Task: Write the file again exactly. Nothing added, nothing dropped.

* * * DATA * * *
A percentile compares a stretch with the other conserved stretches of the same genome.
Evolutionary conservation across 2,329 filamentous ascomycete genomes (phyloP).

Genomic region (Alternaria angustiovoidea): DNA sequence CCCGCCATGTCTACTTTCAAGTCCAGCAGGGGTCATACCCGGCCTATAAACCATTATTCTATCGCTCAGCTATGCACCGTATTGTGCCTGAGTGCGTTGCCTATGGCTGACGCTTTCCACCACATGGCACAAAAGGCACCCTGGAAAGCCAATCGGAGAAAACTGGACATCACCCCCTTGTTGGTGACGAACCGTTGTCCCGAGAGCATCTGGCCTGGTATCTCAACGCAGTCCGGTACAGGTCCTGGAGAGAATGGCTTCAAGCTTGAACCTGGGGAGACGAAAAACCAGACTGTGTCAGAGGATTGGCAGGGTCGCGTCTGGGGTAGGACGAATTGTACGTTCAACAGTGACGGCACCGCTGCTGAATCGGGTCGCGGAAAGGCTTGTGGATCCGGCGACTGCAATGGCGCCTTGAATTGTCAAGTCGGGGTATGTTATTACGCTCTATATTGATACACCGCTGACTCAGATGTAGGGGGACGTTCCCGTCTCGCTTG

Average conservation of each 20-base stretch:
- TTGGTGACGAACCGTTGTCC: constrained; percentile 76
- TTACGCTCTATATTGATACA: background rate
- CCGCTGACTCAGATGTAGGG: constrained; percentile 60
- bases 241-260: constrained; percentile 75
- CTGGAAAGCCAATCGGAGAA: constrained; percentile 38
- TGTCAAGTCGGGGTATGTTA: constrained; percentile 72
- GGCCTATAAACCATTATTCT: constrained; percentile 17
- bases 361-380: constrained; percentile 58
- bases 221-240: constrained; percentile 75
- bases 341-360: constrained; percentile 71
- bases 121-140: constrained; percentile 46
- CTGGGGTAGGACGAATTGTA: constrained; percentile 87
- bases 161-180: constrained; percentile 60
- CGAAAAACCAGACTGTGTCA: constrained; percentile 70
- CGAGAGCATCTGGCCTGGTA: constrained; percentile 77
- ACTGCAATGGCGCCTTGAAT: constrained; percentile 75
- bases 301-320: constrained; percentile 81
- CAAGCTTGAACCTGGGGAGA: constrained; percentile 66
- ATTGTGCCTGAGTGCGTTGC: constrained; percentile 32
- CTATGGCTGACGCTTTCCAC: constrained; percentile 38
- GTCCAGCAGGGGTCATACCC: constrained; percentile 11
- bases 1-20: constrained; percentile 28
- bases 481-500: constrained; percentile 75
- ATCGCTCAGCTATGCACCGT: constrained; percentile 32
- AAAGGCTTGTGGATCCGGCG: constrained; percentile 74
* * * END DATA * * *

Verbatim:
A percentile compares a stretch with the other conserved stretches of the same genome.
Evolutionary conservation across 2,329 filamentous ascomycete genomes (phyloP).

Genomic region (Alternaria angustiovoidea): DNA sequence CCCGCCATGTCTACTTTCAAGTCCAGCAGGGGTCATACCCGGCCTATAAACCATTATTCTATCGCTCAGCTATGCACCGTATTGTGCCTGAGTGCGTTGCCTATGGCTGACGCTTTCCACCACATGGCACAAAAGGCACCCTGGAAAGCCAATCGGAGAAAACTGGACATCACCCCCTTGTTGGTGACGAACCGTTGTCCCGAGAGCATCTGGCCTGGTATCTCAACGCAGTCCGGTACAGGTCCTGGAGAGAATGGCTTCAAGCTTGAACCTGGGGAGACGAAAAACCAGACTGTGTCAGAGGATTGGCAGGGTCGCGTCTGGGGTAGGACGAATTGTACGTTCAACAGTGACGGCACCGCTGCTGAATCGGGTCGCGGAAAGGCTTGTGGATCCGGCGACTGCAATGGCGCCTTGAATTGTCAAGTCGGGGTATGTTATTACGCTCTATATTGATACACCGCTGACTCAGATGTAGGGGGACGTTCCCGTCTCGCTTG

Average conservation of each 20-base stretch:
- TTGGTGACGAACCGTTGTCC: constrained; percentile 76
- TTACGCTCTATATTGATACA: background rate
- CCGCTGACTCAGATGTAGGG: constrained; percentile 60
- bases 241-260: constrained; percentile 75
- CTGGAAAGCCAATCGGAGAA: constrained; percentile 38
- TGTCAAGTCGGGGTATGTTA: constrained; percentile 72
- GGCCTATAAACCATTATTCT: constrained; percentile 17
- bases 361-380: constrained; percentile 58
- bases 221-240: constrained; percentile 75
- bases 341-360: constrained; percentile 71
- bases 121-140: constrained; percentile 46
- CTGGGGTAGGACGAATTGTA: constrained; percentile 87
- bases 161-180: constrained; percentile 60
- CGAAAAACCAGACTGTGTCA: constrained; percentile 70
- CGAGAGCATCTGGCCTGGTA: constrained; percentile 77
- ACTGCAATGGCGCCTTGAAT: constrained; percentile 75
- bases 301-320: constrained; percentile 81
- CAAGCTTGAACCTGGGGAGA: constrained; percentile 66
- ATTGTGCCTGAGTGCGTTGC: constrained; percentile 32
- CTATGGCTGACGCTTTCCAC: constrained; percentile 38
- GTCCAGCAGGGGTCATACCC: constrained; percentile 11
- bases 1-20: constrained; percentile 28
- bases 481-500: constrained; percentile 75
- ATCGCTCAGCTATGCACCGT: constrained; percentile 32
- AAAGGCTTGTGGATCCGGCG: constrained; percentile 74